The National League East has dominated the headlines this week, as the Philadelphia Phillies and the New York Mets have each made huge deals. The Washington Nationals decided to remain active, signing top starting pitcher Patrick Corbin to a contract worth $140 million over six years. While the average annual salary will be watered down thanks to deferrals, he managed to top Yu Darvish‘s contract from last offseason (6/$129 million). Corbin is the latest of a rather long list of new arrivals in Washington that includes catchers Kurt Suzuki and Yan Gomes and relievers Kyle Barraclough and Trevor Rosenthal.
The 29-year-old lefty Corbin had a huge contract season, posting a 3.15 ERA over 200 innings pitched with peripherals suggesting that he actually pitched better, with a 2.47 FIP and a 1.050 WHIP. Furthermore, he finished fifth in Cy Young voting for the National League and earned his second career All-Star nod. While his potential has always been known, Corbin missed the entire 2014 season and part of the 2015 season due to Tommy John surgery. The timing was difficult, as he was coming off of a breakout All-Star season in which he posted a 3.41 ERA with strong peripherals. Upon returning to full health, he struggled in 2016 but gradually regained his footing. The thing that really helped his success was the fact that he relied rather heavily on his slider as opposed to his fastball. His fastball lost some speed from 2017 to 2018 (1.4 mph), but he only threw it 19.7 percent of the time, down from 30.2 percent in 2017.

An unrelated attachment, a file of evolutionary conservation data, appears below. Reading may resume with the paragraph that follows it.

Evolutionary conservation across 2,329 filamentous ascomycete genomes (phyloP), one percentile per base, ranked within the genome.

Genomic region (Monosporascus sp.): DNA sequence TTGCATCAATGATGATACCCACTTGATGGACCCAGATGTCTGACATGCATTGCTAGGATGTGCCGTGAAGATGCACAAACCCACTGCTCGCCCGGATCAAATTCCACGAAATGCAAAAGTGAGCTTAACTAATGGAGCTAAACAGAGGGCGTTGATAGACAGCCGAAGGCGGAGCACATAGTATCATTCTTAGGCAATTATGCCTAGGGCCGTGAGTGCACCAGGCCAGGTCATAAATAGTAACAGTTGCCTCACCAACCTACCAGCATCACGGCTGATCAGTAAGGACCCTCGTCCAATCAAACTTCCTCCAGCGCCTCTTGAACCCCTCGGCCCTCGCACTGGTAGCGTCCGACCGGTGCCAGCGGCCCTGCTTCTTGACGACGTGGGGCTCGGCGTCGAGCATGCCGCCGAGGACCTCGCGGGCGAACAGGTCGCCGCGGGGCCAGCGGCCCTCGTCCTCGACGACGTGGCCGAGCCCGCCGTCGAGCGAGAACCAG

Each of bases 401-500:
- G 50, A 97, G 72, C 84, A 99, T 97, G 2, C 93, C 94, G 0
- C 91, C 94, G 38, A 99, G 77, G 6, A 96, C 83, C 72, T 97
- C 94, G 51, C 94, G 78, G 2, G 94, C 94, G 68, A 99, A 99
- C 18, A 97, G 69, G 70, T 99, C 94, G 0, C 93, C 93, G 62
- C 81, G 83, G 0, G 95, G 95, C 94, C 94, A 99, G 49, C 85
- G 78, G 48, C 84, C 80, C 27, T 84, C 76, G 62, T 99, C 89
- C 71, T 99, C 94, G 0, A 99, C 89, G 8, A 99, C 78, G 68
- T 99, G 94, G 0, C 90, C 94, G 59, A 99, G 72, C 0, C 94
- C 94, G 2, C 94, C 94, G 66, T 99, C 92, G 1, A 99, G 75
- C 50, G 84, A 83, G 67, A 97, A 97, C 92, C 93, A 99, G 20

While I wouldn’t expect his level of production to remain consistent through the entire contract, as long as he’s healthy, he looks like a very safe option for a team that has one of the best rotations in the league already, headlined by Max Scherzer and Stephen Strasburg. I like this move for the 2019 and 2020 Nationals, but the deferrals could limit their ability to retain guys like Anthony Rendon and Trea Turner as they begin to hit free agency or to replace them with free agents. The Nationals have a rather weak system behind Juan Soto, and they have a lot of money tied up on the back-end of contracts including sizable deferrals. Scherzer is owed $15 million annually from 2022 through 2028 and Rafael Soriano still has $12 million coming to him. Furthermore, assuming Strasburg opts into the remainder of his contract with the Nationals, he will be owed $105 million through 2023.
With this signing, expect the starting pitching market to develop rather quickly with J.A. Happ, Charlie Morton, Dallas Keuchel, and Nathan Eovaldi representing the top remaining options on the market. Another name worth mentioning is the Japanese Yusei Kikuchi, who was posted yesterday.